With the presidential race as tight as a corset, with the politicians getting angry as roosters, with America on the edge of its seat, Wall Street can find succor in two things.
First, with the Florida votes getting recounted, there is the glimmering hope that all the damn metaphors we've been hearing lately will -- like the rain, like the river that meanders, like the longest journey -- come to an end.
Second, there's a good chance that nothing much will get done in Washington over the next two years. Broadly put, that stands to be good for the markets, as it should keep well-intentioned politicians from monkeying with economic success. But on a sector-by-sector basis, forecasting who will benefit and who won't is far trickier. Witness Wednesday's tech selloff.
Blood and Gore
"America voted to sustain prosperity, not make any major changes," says
Morgan Stanley Dean Witter
chief U.S. economist Richard Berner. "I think this is a vote for gridlock."
The vote for gridlock would apply most should Vice President
somehow take Florida. With Republicans maintaining control of Congress, Gore would be hard-pressed to pass any major new spending packages. By the same token, he would be inclined to veto any major tax cut. Thus a Gore victory would maintain the economic status quo while continuing to pay down the deficit, an important priority on rate-obsessed Wall Street.
Ignoring the sectoral oddities of what might happen to drug stocks or tobacco stocks or
, that scenario is pretty market-friendly. It's a recipe for lower bond yields, a tight fiscal policy and a benevolent monetary policy. It is for this reason that Treasury futures mounted a significant rally last night when the major television networks said Gore had won Florida, and then promptly gave it back when Florida's outlook changed.
Yet with the race so tight, and with Gore the likely winner of the popular vote even if the Florida results stand and Texas Gov.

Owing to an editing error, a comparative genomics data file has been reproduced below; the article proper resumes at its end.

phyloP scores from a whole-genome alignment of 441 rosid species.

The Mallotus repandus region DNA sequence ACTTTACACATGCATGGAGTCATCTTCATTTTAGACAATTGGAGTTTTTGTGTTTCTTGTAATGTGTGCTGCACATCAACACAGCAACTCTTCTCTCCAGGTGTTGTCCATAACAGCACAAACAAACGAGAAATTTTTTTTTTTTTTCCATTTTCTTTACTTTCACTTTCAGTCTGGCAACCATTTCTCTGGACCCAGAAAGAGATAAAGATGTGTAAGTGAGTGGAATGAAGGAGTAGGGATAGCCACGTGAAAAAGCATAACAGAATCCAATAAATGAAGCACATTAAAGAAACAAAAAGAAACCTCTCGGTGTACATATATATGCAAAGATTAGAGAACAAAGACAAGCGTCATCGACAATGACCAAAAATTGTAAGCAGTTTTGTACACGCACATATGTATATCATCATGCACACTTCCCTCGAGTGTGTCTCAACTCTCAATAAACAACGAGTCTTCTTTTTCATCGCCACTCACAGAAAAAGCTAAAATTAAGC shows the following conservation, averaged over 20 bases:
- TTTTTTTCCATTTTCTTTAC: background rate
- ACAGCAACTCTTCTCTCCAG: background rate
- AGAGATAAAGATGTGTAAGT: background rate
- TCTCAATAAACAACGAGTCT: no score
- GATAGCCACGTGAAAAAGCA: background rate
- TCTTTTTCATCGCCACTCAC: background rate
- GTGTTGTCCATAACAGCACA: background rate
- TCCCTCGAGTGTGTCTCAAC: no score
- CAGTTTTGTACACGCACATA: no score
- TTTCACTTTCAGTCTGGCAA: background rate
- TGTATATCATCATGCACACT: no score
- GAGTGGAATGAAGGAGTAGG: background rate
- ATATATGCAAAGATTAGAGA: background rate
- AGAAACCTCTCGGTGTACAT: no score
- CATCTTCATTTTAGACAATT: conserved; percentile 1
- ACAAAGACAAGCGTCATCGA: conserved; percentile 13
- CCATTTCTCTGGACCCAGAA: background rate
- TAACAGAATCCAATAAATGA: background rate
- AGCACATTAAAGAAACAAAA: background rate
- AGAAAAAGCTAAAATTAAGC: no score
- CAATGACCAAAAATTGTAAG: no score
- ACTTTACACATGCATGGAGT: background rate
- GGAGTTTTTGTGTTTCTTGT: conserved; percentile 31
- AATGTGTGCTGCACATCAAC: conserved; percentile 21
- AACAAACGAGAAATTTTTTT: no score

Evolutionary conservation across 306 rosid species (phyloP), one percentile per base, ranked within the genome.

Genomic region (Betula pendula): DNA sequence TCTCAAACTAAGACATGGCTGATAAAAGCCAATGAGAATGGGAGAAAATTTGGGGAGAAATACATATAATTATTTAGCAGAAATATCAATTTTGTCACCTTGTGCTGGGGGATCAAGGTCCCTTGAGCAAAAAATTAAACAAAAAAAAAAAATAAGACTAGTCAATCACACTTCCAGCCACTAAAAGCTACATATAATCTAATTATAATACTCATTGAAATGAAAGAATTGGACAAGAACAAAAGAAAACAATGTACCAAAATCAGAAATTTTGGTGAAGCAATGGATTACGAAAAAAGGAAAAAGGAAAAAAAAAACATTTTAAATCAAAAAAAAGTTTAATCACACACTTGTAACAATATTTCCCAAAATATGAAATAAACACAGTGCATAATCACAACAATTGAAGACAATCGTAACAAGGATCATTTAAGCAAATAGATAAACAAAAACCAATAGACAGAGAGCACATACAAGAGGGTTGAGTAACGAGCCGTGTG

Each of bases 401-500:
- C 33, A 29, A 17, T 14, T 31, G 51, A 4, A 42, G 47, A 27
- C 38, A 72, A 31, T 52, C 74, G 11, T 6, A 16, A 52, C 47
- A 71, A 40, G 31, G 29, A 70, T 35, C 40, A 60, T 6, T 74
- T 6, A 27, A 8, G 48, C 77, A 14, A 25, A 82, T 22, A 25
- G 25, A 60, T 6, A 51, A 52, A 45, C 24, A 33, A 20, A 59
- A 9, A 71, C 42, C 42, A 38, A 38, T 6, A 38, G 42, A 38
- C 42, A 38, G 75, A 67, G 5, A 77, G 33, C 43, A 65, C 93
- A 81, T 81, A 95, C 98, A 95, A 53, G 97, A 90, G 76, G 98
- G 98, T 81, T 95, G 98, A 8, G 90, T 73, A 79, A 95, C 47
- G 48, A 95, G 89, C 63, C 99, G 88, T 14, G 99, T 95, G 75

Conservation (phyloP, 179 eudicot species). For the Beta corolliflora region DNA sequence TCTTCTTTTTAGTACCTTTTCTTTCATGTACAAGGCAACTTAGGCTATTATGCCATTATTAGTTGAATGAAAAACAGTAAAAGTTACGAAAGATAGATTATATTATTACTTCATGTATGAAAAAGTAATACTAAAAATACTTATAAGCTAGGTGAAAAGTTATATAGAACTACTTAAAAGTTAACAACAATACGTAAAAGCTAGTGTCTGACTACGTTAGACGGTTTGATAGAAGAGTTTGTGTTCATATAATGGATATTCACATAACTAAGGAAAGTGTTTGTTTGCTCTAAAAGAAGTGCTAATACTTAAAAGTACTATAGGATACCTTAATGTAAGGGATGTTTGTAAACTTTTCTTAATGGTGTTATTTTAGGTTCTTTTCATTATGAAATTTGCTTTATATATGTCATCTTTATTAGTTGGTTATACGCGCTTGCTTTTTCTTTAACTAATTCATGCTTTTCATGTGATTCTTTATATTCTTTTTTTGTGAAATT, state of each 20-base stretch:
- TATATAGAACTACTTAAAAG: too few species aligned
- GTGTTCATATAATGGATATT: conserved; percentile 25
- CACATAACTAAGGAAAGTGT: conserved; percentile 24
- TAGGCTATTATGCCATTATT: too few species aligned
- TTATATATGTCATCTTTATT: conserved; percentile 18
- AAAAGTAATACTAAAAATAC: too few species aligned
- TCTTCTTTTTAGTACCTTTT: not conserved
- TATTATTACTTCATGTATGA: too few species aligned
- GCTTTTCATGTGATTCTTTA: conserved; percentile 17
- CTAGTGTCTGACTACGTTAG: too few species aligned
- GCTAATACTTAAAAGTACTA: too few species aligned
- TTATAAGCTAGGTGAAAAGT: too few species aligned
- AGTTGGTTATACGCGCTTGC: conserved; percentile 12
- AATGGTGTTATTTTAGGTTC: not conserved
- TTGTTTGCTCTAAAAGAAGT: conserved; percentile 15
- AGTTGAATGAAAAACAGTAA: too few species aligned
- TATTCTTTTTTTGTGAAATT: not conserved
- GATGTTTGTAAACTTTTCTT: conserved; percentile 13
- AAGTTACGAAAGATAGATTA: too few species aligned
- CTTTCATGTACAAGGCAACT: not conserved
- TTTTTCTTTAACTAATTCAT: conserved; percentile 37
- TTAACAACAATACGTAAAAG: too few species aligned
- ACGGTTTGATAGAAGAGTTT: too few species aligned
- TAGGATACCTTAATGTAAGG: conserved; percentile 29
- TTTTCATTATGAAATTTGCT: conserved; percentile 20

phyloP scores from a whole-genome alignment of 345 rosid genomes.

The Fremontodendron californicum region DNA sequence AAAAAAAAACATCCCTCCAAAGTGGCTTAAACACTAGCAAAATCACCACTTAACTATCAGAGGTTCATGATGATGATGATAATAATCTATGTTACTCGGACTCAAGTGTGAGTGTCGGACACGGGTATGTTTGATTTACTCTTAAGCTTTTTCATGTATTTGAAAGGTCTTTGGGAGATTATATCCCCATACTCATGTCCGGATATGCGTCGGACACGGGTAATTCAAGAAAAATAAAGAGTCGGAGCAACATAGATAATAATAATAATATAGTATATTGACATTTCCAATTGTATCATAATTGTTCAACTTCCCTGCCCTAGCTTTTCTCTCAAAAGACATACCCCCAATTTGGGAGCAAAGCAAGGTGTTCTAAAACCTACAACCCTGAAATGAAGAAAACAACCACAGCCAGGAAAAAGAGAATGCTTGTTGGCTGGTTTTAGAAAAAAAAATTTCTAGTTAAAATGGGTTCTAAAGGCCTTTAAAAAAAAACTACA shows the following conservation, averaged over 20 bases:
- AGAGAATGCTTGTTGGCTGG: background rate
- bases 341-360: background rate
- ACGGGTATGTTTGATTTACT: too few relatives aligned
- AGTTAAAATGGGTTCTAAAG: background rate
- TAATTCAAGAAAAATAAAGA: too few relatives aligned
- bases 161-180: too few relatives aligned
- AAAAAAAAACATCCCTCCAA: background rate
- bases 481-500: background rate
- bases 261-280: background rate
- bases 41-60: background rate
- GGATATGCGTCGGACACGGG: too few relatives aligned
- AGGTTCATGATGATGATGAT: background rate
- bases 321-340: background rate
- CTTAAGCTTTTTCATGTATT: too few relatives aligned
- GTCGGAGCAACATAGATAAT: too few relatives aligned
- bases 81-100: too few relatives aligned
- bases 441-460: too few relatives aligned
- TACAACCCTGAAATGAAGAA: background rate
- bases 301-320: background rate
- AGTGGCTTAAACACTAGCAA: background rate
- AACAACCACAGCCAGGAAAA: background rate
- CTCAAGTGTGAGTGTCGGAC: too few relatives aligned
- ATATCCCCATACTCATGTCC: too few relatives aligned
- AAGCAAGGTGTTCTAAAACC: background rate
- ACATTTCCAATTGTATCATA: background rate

George W. Bush
wins the Electoral College, a Bush presidency would hardly be seen as carrying any policy mandate. Combine that with the Republicans' slight House majority and a split-down-the-middle Senate (with the deciding vote going to the incoming vice president), and it seems unlikely that we're going to see any major Bush initiatives.
"The conclusion the markets would draw would be that you're not going to get major policy shifts, either for the positive or the negative," is how
political strategist Tom Gallagher put it in his firm's postelection conference call. "Anything that happens is going to be the result of a compromise. That's going to keep the policy shifts very centrist."
Again, the most immediate broad market effect here is in the Treasury market. Because a deep Bush tax cut is unlikely, the national debt will get paid down more quickly. Still, it must be acknowledged that Bush -- now the odds-on favorite -- would be dealing with a friendlier Congress than Gore. Some form of tax cut seems likely.
"If the count goes Bush's way, we still essentially have a Republican government," says
equity strategist Doug Cliggott. "That makes it a pretty high-probability outcome that fiscal policy is going to be easier than it was in the past four years."
Besides the obvious effect on Treasury yields, an easier fiscal environment also stimulates the economy. When the government does that, the
tends to get more restrictive, hiking interest rates. That's basically what was happening for much of the 1980s.
Obviously, with a fairly gridlocked government we're not going to see a return to a 1980s economic environment. Higher yields and a faster economy most obviously benefit energy companies, because oil prices go up when the economy quickens, and there is little correlation between oil prices and Treasury yields. Lo and behold, the
Philadelphia Stock Exchange Oil Service Sector Index
jumped 3% Wednesday.
On the negative side, a rising-rate environment obviously doesn't favor financial companies, which is one reason the
Philadelphia Stock Exchange Bank Index
The other sector that might not do as well under a united Republican government is technology. First, tech stocks tend to suffer (as do most sectors) when rates go higher. And second, in a fiscally stimulative environment, techs potentially might not see the same kinds of revenue gains as other sectors.
"One of the rules of thumb in economics is when you get tight fiscal policy, that tends to encourage business investment," says Cliggott. This was a hallmark of the 1990s, when the government reduced spending and capital expenditures surged. Quite the opposite happens during fiscally loose times. In what is known economically as "crowding out," a greater supply of government bonds is competing with corporate bonds. The resulting higher yields mean that corporations simply do not issue as much debt, which means they raise less money, which means that they must put off capital-intensive projects. The kicker is that technology makes up for about 60% of U.S. companies' expenditure on new equipment, according to the latest
gross domestic product
Sound abstruse? Sure. But the
Morgan Stanley Dean Witter High Tech Index
was down 4.9%.